“Daddy, watch me!” The little girl with newly removed training wheels grinned from cheek to cheek, her pigtails flopping.
“Honey, no, don’t go yet! You will need my help to begin,” Dad answered.
“No, I can do it on my own, Daddy. Remember? I’m five now!”
“You are going to…” Dad could not finish his sentence before running to his daughter, who was crying on the cement.
“I told you, Honey. I will hold onto the seat. Then you won’t fall.”
“Okay, Daddy. Don’t ever let go,” the girl pleaded.
From the earliest of ages, we were taught to pray. We were taught a little prayer to say before and after meals. Our little hands were clasped tightly beside our beds, and we prayed that God would keep us safe while we slept and would wake us in the morning. “Our Father which art in heaven…” flowed off the tongue in unison with the family. In school, we formulated our own prayers to say when our turn for devotions arrived. Prayer has been a nurturing milk, flowing through our family life, school life, and church life.
But is prayer also established in our personal lives? A life of prayer is crucial, especially as young people. We grow up, sit in the driver’s seat of our cars, and think we have all the time and control in the world. We don’t need the help of our parents or teachers anymore. We don’t need guidance or direction. We’re smart enough. We forget our weakness and dependency. Driving up to the large building called school, we strut in thinking we can take on the world. Within a short time, we totter on our bike seats, lose our balance, and realize our foolishness. Our heads hang heavy, overwhelmed with the relentless pressures of school-work, jobs, decisions for our future, friendships, and, overriding all these things, the constant battle against sin.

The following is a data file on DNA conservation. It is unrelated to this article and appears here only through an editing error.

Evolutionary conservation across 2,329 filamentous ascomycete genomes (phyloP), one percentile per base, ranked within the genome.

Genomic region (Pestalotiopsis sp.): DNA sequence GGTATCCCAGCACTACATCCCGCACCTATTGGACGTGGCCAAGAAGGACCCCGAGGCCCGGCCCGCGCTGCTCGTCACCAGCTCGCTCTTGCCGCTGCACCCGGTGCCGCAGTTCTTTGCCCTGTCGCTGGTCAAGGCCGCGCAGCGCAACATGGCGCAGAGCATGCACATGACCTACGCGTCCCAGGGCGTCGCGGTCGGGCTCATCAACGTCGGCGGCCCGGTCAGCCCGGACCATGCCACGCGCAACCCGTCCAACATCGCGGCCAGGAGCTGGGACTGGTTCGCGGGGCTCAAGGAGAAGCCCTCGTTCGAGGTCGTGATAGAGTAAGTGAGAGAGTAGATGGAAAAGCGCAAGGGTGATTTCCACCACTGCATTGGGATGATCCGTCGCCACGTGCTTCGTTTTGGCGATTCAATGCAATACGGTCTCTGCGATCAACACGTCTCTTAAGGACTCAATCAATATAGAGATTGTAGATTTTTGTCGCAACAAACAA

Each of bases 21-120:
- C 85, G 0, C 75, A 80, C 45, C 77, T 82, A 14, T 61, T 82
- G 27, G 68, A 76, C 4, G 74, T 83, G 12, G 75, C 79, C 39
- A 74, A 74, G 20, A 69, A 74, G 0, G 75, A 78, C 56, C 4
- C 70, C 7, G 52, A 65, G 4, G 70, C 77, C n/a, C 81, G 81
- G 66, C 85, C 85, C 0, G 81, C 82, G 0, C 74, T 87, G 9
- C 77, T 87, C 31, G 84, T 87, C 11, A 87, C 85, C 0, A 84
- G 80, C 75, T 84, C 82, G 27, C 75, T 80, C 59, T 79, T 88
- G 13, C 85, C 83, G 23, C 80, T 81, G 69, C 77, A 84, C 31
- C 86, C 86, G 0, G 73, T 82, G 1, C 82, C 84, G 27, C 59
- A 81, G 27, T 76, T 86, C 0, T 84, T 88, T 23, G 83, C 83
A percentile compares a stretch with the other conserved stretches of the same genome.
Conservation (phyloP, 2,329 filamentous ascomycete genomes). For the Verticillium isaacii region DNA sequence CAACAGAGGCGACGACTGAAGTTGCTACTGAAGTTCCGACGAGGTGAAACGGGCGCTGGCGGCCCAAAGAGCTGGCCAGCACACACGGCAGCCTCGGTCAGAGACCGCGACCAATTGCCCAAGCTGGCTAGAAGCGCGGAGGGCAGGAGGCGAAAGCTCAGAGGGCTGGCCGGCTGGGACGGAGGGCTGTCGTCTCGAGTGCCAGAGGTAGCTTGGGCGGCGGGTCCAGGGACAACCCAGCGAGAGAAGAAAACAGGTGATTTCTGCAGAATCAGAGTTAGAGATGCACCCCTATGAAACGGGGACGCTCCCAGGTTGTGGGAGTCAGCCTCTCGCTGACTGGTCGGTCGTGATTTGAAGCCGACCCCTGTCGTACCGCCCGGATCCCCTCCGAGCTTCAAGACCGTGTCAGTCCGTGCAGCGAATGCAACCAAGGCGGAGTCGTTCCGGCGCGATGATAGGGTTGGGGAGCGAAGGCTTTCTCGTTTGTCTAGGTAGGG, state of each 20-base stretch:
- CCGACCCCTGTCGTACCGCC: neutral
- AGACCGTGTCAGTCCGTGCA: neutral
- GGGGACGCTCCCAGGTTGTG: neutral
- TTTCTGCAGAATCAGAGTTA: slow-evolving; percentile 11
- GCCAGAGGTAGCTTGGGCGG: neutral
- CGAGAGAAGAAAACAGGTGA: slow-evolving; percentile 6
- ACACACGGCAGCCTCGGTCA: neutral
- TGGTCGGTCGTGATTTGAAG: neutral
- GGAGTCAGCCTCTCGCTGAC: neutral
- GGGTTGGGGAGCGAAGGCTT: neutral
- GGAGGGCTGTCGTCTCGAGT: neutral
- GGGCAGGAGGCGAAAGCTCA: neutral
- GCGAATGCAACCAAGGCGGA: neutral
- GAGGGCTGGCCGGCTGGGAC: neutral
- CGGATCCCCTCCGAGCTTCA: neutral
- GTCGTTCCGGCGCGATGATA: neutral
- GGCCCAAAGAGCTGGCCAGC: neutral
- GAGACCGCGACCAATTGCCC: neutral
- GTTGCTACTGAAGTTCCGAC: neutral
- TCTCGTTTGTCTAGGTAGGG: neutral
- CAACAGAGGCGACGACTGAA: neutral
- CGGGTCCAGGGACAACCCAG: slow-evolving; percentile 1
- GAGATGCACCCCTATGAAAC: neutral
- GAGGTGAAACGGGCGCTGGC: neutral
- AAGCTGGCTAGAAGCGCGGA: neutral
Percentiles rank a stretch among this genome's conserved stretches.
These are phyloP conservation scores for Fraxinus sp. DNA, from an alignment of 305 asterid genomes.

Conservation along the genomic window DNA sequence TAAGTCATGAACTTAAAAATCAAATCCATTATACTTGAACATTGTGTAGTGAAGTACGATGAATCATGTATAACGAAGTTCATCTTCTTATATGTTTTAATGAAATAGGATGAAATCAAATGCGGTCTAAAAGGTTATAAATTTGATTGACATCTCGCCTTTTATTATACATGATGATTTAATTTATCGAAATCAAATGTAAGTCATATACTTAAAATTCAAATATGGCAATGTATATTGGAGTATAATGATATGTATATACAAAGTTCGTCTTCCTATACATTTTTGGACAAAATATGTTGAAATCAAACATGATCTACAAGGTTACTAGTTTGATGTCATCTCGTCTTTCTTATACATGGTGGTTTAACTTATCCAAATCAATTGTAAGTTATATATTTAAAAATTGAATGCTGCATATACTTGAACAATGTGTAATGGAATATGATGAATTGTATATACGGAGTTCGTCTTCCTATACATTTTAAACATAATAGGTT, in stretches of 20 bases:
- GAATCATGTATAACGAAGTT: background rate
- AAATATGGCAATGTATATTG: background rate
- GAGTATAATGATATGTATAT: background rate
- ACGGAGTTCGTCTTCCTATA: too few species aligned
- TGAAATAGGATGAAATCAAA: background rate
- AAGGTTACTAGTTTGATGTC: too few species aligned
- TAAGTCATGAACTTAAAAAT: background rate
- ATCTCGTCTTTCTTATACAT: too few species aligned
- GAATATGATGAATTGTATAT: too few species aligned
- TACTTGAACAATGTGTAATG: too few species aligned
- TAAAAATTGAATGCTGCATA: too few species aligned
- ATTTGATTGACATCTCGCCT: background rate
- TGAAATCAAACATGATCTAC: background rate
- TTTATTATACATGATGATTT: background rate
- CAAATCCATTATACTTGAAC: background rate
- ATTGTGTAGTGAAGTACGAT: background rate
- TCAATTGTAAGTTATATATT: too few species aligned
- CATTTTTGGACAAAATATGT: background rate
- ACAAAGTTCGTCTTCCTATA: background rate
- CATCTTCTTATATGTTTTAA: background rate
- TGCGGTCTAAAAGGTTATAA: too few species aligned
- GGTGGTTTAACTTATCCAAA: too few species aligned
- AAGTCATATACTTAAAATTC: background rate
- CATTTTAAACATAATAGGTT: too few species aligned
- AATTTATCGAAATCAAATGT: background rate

Why is this? We have turned our eyes from a very important relationship: the beautiful covenant relationship between God and us, his people, the relationship that makes him our Father and us his beloved children. Yes, beloved. We are without a doubt dearly loved by God our Father, and we cry “abba” to him (Rom. 8:15). He is both our Father and our Friend. To have communion with a friend, we must speak. Therefore, we must speak to God. He speaks to us clearly in his word, and we respond to him in prayer. Prayer is “the chief part of thankfulness” (H.C. L.D. 45, Q & A 116).
We pray not only when life is overwhelming and difficult. God is not just our lifeline. But we pray reverently in the most mundane of things and in the most joyous of times. He bows down his ear unto us (Ps. 86:1) as we confess that he is our Father, that all glory belongs to him, when we ask that his kingdom come, that his will be performed in us, that he provide for our needs, and that our sins be forgiven.
Let us go forth as young people, strong in prayer, understanding our need for dependence, just as the psalmist David says: “Hear my cry, O God; attend unto my prayer. From the end of the earth will I cry unto thee, when my heart is overwhelmed: lead me to the rock that is higher than I. For thou hast been a shelter for me, and a strong tower from the enemy” (Ps. 61:1–3).
Originally published January 2020, Vol. 79 No. 1